By VIENTIANE TIMES
ASIA NEWS NETWORK
The government has forecast that the sector will grow by 2.8 percent this year so long as there is no flooding, drought or other extreme weather event.
Economists are concerned that Laos will suffer a shortfall in agricultural production this year due to the prolonged dry season, disease outbreaks, and flooding.
Noting that agriculture underpins the country’s economy, Dr Phouphet Kyophilavong, an economist with the Faculty of Economics and Business Management at the National University of Laos, told Vientiane Times that the sector is far from achieving planned growth rate.
“Growers are not only suffering from the high cost of production but also face the problem of producing crops of sufficiently high quality to meet market needs,” he said. “If we want the agriculture sector to grow more quickly, we need to attract more domestic and foreign investors in this sector.”
A clear agriculture promotion policy is required to help growers overcome their hurdles and challenges and boost productivity. The government also needs to regulate the use of pesticides and other chemicals to avoid impacts on the environment.
Although some 70 per cent of Lao people rely on agriculture for their livelihood, this sector has grown at a rate of only 3 per cent over the past two decades. Last month, thousands of hectares of crops died when the rains failed to materialise and diseases attacked, sparking greater concerns about a further decline in agricultural production and food security.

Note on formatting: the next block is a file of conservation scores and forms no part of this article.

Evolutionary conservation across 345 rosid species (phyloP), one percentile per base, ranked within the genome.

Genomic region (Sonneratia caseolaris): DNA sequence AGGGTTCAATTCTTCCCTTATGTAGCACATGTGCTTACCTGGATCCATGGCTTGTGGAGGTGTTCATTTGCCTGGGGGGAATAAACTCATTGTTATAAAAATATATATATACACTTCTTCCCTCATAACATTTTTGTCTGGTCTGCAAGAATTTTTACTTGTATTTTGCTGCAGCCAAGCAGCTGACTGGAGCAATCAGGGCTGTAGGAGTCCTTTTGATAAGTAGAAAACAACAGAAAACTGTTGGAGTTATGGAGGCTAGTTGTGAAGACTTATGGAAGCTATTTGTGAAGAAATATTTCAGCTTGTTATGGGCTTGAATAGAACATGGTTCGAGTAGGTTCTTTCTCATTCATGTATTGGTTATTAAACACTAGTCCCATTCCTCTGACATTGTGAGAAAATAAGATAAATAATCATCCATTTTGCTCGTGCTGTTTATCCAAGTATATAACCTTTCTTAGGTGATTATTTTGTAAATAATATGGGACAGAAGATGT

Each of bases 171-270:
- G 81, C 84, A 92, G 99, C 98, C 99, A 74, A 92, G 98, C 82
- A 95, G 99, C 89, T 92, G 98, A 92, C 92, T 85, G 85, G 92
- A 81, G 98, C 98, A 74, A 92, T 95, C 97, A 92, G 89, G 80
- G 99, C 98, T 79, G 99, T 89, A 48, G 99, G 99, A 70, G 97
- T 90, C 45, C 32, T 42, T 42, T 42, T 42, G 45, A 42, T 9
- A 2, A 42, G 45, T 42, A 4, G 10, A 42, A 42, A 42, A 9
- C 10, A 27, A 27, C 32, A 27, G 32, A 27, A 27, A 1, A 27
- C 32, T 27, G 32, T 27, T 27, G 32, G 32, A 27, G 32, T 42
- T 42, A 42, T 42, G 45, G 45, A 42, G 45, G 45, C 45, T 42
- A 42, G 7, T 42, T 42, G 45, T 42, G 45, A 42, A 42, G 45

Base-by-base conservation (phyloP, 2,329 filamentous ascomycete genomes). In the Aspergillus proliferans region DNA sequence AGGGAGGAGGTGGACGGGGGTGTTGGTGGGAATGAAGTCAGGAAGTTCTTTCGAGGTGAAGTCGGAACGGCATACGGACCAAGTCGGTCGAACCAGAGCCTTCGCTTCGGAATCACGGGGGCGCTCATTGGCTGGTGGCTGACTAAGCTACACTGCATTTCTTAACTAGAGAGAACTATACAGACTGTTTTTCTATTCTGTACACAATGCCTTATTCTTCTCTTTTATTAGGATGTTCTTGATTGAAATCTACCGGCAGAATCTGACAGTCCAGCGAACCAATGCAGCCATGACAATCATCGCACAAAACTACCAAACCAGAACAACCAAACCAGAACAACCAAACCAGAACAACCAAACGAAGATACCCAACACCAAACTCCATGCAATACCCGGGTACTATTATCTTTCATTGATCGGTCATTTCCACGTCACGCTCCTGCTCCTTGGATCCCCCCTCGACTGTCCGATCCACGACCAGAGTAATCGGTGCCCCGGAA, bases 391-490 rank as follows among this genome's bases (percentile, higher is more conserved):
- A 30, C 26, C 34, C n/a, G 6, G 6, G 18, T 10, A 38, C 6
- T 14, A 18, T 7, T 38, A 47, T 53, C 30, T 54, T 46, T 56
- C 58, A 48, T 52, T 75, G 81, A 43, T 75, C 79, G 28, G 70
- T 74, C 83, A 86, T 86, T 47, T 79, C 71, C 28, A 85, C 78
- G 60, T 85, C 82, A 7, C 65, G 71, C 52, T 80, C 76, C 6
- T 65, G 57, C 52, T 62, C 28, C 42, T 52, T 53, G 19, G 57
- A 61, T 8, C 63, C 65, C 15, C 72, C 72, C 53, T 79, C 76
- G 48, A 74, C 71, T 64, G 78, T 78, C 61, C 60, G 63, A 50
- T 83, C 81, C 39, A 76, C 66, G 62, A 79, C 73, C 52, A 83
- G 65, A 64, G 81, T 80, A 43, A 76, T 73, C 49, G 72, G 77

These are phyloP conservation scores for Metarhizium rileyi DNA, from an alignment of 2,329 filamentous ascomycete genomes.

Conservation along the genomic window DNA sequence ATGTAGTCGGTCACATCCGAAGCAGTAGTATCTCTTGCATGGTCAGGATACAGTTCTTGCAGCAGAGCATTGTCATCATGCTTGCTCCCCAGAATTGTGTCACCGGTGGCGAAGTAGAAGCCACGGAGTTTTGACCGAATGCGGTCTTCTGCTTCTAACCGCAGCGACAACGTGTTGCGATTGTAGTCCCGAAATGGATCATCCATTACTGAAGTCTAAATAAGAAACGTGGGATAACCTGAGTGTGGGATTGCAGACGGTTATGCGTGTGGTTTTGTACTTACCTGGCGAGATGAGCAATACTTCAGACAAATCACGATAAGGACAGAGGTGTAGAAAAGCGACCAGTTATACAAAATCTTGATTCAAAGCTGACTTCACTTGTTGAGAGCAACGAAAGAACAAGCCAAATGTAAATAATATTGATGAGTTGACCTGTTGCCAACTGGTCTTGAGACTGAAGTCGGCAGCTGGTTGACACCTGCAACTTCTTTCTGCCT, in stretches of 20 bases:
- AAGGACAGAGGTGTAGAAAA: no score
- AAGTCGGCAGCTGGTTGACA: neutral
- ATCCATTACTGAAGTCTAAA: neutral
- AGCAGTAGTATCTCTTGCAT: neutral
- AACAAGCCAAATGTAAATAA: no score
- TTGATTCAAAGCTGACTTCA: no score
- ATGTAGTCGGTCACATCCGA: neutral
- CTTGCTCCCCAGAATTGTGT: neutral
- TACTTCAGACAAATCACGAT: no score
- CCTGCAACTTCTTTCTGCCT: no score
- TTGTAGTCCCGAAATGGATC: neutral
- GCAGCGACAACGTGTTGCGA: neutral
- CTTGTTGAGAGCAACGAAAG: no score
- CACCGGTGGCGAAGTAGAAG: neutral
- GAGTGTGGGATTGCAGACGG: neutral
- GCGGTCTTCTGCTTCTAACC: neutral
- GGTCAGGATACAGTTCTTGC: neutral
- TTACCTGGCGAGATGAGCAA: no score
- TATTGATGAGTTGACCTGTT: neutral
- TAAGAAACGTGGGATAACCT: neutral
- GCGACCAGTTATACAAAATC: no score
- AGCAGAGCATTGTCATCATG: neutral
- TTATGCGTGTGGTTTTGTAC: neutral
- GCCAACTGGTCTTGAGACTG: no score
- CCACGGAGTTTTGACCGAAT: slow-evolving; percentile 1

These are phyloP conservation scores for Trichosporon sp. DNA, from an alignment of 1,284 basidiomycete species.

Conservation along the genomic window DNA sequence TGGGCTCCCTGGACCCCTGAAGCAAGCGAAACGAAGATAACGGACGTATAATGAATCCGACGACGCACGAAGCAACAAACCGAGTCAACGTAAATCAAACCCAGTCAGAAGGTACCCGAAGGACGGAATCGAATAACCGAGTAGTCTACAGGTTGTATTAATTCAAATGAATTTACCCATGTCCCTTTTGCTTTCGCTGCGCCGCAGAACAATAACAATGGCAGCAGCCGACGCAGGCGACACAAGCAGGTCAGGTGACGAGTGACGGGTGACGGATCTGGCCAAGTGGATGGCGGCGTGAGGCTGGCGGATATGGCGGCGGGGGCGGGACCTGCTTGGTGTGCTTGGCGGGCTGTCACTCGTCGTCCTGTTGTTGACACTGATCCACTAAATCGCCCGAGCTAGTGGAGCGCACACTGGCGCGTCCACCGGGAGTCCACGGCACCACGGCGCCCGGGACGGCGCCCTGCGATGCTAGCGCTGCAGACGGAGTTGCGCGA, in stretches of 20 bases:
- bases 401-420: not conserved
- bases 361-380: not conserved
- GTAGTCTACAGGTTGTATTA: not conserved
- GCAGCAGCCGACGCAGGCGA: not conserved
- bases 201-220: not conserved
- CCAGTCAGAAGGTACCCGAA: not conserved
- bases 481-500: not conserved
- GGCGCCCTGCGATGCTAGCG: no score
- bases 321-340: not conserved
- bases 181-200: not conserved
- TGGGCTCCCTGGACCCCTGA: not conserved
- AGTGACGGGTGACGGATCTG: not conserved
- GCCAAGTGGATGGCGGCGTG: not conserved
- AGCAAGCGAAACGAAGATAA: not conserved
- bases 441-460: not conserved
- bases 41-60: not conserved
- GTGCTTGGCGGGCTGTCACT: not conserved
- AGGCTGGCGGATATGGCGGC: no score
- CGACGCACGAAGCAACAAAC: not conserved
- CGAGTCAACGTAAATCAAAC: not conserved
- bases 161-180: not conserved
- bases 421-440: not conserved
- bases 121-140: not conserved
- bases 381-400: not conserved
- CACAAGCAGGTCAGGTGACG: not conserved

In Xayaboury province, 30 percent of 35,000 hectares of sweetcorn was destroyed by a plague of fall armyworm (Spodoptera frugiperda). In addition, a high percentage of the country’s 800,000 hectares of wet-season rice has not been transplanted.
Growers are also encountering hurdles in accessing finance, and lack technical know-how and the equipment needed to produce quality products that meet market needs.
Agriculture is a much more expensive undertaking in Laos than in Vietnam and Thailand, meaning that the end products are uncompetitive in the regional market.
As a result, many farmers have been forced to abandon their dry-season rice crop as they don’t make any profit from it because of the high cost of irrigation.
Many irrigation systems have been left unused and are ineffective, with some becoming damaged due to lack of maintenance. Deputy Minister of Agriculture and Forestry, Dr Bounkhuang Khambounheuang said his ministry has instructed local authorities to diversify and not to rely on one particular crop.
He said farmers will be encouraged to grow other crops that result in higher economic returns. This is aimed at helping farmers to overcome their challenges and boost overall yields.